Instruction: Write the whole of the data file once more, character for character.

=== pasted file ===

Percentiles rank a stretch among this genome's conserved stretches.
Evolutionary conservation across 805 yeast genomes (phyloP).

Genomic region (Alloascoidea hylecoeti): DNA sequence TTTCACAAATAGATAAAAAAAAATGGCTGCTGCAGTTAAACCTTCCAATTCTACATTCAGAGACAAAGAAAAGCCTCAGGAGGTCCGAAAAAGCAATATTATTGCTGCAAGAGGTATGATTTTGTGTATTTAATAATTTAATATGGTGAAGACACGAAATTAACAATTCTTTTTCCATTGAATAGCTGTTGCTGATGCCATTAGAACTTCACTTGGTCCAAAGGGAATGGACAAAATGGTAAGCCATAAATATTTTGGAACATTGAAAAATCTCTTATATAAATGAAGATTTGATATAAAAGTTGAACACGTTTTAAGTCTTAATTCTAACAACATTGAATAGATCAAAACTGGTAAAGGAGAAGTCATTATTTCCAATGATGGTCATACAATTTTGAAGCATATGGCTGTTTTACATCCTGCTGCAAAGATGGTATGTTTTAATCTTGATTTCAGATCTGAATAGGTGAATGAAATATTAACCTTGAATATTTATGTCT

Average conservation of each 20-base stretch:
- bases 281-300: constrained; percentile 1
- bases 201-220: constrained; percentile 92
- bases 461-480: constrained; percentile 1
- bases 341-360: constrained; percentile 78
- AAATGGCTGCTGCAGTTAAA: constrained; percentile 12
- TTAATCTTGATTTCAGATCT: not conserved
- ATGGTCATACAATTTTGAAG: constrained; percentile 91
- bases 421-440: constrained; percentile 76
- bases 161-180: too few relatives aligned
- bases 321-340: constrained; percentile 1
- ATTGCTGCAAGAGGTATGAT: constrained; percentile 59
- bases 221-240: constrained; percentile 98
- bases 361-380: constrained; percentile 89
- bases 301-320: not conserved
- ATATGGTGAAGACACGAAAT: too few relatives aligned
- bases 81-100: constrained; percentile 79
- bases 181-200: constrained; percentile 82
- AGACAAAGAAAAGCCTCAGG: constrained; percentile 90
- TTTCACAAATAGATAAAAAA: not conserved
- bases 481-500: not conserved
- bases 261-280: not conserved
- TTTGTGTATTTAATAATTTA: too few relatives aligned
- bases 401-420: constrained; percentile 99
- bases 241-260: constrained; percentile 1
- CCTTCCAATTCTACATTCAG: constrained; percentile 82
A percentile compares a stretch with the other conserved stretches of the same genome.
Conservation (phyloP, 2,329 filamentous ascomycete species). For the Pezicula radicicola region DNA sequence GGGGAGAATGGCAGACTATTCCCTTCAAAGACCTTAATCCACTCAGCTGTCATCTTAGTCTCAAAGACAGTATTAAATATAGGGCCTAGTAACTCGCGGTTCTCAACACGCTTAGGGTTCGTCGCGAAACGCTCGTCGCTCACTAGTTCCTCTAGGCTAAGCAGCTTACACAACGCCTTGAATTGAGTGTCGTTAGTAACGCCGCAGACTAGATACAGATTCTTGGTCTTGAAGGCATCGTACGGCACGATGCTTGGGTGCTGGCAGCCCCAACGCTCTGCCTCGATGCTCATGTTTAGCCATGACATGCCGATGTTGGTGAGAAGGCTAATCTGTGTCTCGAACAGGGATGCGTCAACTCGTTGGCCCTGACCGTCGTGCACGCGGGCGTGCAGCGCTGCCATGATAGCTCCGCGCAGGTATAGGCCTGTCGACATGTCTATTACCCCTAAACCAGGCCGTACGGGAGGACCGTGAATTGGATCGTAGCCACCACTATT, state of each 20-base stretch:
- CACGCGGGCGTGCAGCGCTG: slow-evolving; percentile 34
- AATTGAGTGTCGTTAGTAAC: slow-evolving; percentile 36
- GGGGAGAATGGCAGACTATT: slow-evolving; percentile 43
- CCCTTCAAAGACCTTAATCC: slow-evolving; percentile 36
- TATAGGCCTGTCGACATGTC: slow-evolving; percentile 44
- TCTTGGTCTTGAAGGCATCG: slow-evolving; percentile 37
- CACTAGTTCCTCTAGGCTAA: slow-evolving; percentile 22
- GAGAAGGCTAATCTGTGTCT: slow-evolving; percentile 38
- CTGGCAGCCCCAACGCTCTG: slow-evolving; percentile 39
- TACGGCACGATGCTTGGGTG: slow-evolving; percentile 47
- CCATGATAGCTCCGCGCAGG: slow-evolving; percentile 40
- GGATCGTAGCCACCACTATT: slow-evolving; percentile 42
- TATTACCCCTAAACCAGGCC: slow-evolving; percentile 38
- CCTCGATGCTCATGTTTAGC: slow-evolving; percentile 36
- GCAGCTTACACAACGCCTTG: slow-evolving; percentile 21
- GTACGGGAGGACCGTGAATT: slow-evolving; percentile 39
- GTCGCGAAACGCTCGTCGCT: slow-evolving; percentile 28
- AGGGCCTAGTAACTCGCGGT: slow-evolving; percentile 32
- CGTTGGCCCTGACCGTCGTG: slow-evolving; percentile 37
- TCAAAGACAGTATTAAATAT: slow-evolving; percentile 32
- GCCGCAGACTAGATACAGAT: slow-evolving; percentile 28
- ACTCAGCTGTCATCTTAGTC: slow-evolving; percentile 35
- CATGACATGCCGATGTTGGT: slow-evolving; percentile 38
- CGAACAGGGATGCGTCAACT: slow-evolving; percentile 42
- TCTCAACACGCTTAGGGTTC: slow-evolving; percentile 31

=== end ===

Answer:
Percentiles rank a stretch among this genome's conserved stretches.
Evolutionary conservation across 805 yeast genomes (phyloP).

Genomic region (Alloascoidea hylecoeti): DNA sequence TTTCACAAATAGATAAAAAAAAATGGCTGCTGCAGTTAAACCTTCCAATTCTACATTCAGAGACAAAGAAAAGCCTCAGGAGGTCCGAAAAAGCAATATTATTGCTGCAAGAGGTATGATTTTGTGTATTTAATAATTTAATATGGTGAAGACACGAAATTAACAATTCTTTTTCCATTGAATAGCTGTTGCTGATGCCATTAGAACTTCACTTGGTCCAAAGGGAATGGACAAAATGGTAAGCCATAAATATTTTGGAACATTGAAAAATCTCTTATATAAATGAAGATTTGATATAAAAGTTGAACACGTTTTAAGTCTTAATTCTAACAACATTGAATAGATCAAAACTGGTAAAGGAGAAGTCATTATTTCCAATGATGGTCATACAATTTTGAAGCATATGGCTGTTTTACATCCTGCTGCAAAGATGGTATGTTTTAATCTTGATTTCAGATCTGAATAGGTGAATGAAATATTAACCTTGAATATTTATGTCT

Average conservation of each 20-base stretch:
- bases 281-300: constrained; percentile 1
- bases 201-220: constrained; percentile 92
- bases 461-480: constrained; percentile 1
- bases 341-360: constrained; percentile 78
- AAATGGCTGCTGCAGTTAAA: constrained; percentile 12
- TTAATCTTGATTTCAGATCT: not conserved
- ATGGTCATACAATTTTGAAG: constrained; percentile 91
- bases 421-440: constrained; percentile 76
- bases 161-180: too few relatives aligned
- bases 321-340: constrained; percentile 1
- ATTGCTGCAAGAGGTATGAT: constrained; percentile 59
- bases 221-240: constrained; percentile 98
- bases 361-380: constrained; percentile 89
- bases 301-320: not conserved
- ATATGGTGAAGACACGAAAT: too few relatives aligned
- bases 81-100: constrained; percentile 79
- bases 181-200: constrained; percentile 82
- AGACAAAGAAAAGCCTCAGG: constrained; percentile 90
- TTTCACAAATAGATAAAAAA: not conserved
- bases 481-500: not conserved
- bases 261-280: not conserved
- TTTGTGTATTTAATAATTTA: too few relatives aligned
- bases 401-420: constrained; percentile 99
- bases 241-260: constrained; percentile 1
- CCTTCCAATTCTACATTCAG: constrained; percentile 82
A percentile compares a stretch with the other conserved stretches of the same genome.
Conservation (phyloP, 2,329 filamentous ascomycete species). For the Pezicula radicicola region DNA sequence GGGGAGAATGGCAGACTATTCCCTTCAAAGACCTTAATCCACTCAGCTGTCATCTTAGTCTCAAAGACAGTATTAAATATAGGGCCTAGTAACTCGCGGTTCTCAACACGCTTAGGGTTCGTCGCGAAACGCTCGTCGCTCACTAGTTCCTCTAGGCTAAGCAGCTTACACAACGCCTTGAATTGAGTGTCGTTAGTAACGCCGCAGACTAGATACAGATTCTTGGTCTTGAAGGCATCGTACGGCACGATGCTTGGGTGCTGGCAGCCCCAACGCTCTGCCTCGATGCTCATGTTTAGCCATGACATGCCGATGTTGGTGAGAAGGCTAATCTGTGTCTCGAACAGGGATGCGTCAACTCGTTGGCCCTGACCGTCGTGCACGCGGGCGTGCAGCGCTGCCATGATAGCTCCGCGCAGGTATAGGCCTGTCGACATGTCTATTACCCCTAAACCAGGCCGTACGGGAGGACCGTGAATTGGATCGTAGCCACCACTATT, state of each 20-base stretch:
- CACGCGGGCGTGCAGCGCTG: slow-evolving; percentile 34
- AATTGAGTGTCGTTAGTAAC: slow-evolving; percentile 36
- GGGGAGAATGGCAGACTATT: slow-evolving; percentile 43
- CCCTTCAAAGACCTTAATCC: slow-evolving; percentile 36
- TATAGGCCTGTCGACATGTC: slow-evolving; percentile 44
- TCTTGGTCTTGAAGGCATCG: slow-evolving; percentile 37
- CACTAGTTCCTCTAGGCTAA: slow-evolving; percentile 22
- GAGAAGGCTAATCTGTGTCT: slow-evolving; percentile 38
- CTGGCAGCCCCAACGCTCTG: slow-evolving; percentile 39
- TACGGCACGATGCTTGGGTG: slow-evolving; percentile 47
- CCATGATAGCTCCGCGCAGG: slow-evolving; percentile 40
- GGATCGTAGCCACCACTATT: slow-evolving; percentile 42
- TATTACCCCTAAACCAGGCC: slow-evolving; percentile 38
- CCTCGATGCTCATGTTTAGC: slow-evolving; percentile 36
- GCAGCTTACACAACGCCTTG: slow-evolving; percentile 21
- GTACGGGAGGACCGTGAATT: slow-evolving; percentile 39
- GTCGCGAAACGCTCGTCGCT: slow-evolving; percentile 28
- AGGGCCTAGTAACTCGCGGT: slow-evolving; percentile 32
- CGTTGGCCCTGACCGTCGTG: slow-evolving; percentile 37
- TCAAAGACAGTATTAAATAT: slow-evolving; percentile 32
- GCCGCAGACTAGATACAGAT: slow-evolving; percentile 28
- ACTCAGCTGTCATCTTAGTC: slow-evolving; percentile 35
- CATGACATGCCGATGTTGGT: slow-evolving; percentile 38
- CGAACAGGGATGCGTCAACT: slow-evolving; percentile 42
- TCTCAACACGCTTAGGGTTC: slow-evolving; percentile 31